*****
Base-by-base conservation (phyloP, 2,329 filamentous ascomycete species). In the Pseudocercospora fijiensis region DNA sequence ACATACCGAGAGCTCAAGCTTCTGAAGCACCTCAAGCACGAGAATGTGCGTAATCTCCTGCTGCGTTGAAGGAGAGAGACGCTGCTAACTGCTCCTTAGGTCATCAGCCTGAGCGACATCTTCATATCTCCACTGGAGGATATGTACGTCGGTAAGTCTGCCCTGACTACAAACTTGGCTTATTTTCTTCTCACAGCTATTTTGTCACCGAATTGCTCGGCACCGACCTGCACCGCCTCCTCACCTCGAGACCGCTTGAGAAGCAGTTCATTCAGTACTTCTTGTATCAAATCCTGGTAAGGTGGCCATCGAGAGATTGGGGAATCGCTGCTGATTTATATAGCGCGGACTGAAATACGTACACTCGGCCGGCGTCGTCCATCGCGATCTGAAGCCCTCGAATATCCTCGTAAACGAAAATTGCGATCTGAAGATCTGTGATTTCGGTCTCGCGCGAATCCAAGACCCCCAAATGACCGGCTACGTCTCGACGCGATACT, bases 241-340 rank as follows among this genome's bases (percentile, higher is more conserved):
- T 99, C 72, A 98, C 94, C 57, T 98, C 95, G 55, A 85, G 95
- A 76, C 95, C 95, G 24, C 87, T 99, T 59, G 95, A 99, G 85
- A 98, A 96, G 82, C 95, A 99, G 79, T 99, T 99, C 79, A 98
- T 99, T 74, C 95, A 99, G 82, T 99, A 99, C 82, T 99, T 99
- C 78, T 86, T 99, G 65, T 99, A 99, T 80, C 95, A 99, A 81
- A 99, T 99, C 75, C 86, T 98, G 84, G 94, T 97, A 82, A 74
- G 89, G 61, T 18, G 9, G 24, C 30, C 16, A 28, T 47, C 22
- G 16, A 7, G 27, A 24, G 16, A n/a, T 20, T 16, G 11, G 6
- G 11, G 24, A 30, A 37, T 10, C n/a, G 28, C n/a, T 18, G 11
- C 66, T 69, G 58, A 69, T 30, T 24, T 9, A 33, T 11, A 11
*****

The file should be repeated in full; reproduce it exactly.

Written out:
Base-by-base conservation (phyloP, 2,329 filamentous ascomycete species). In the Pseudocercospora fijiensis region DNA sequence ACATACCGAGAGCTCAAGCTTCTGAAGCACCTCAAGCACGAGAATGTGCGTAATCTCCTGCTGCGTTGAAGGAGAGAGACGCTGCTAACTGCTCCTTAGGTCATCAGCCTGAGCGACATCTTCATATCTCCACTGGAGGATATGTACGTCGGTAAGTCTGCCCTGACTACAAACTTGGCTTATTTTCTTCTCACAGCTATTTTGTCACCGAATTGCTCGGCACCGACCTGCACCGCCTCCTCACCTCGAGACCGCTTGAGAAGCAGTTCATTCAGTACTTCTTGTATCAAATCCTGGTAAGGTGGCCATCGAGAGATTGGGGAATCGCTGCTGATTTATATAGCGCGGACTGAAATACGTACACTCGGCCGGCGTCGTCCATCGCGATCTGAAGCCCTCGAATATCCTCGTAAACGAAAATTGCGATCTGAAGATCTGTGATTTCGGTCTCGCGCGAATCCAAGACCCCCAAATGACCGGCTACGTCTCGACGCGATACT, bases 241-340 rank as follows among this genome's bases (percentile, higher is more conserved):
- T 99, C 72, A 98, C 94, C 57, T 98, C 95, G 55, A 85, G 95
- A 76, C 95, C 95, G 24, C 87, T 99, T 59, G 95, A 99, G 85
- A 98, A 96, G 82, C 95, A 99, G 79, T 99, T 99, C 79, A 98
- T 99, T 74, C 95, A 99, G 82, T 99, A 99, C 82, T 99, T 99
- C 78, T 86, T 99, G 65, T 99, A 99, T 80, C 95, A 99, A 81
- A 99, T 99, C 75, C 86, T 98, G 84, G 94, T 97, A 82, A 74
- G 89, G 61, T 18, G 9, G 24, C 30, C 16, A 28, T 47, C 22
- G 16, A 7, G 27, A 24, G 16, A n/a, T 20, T 16, G 11, G 6
- G 11, G 24, A 30, A 37, T 10, C n/a, G 28, C n/a, T 18, G 11
- C 66, T 69, G 58, A 69, T 30, T 24, T 9, A 33, T 11, A 11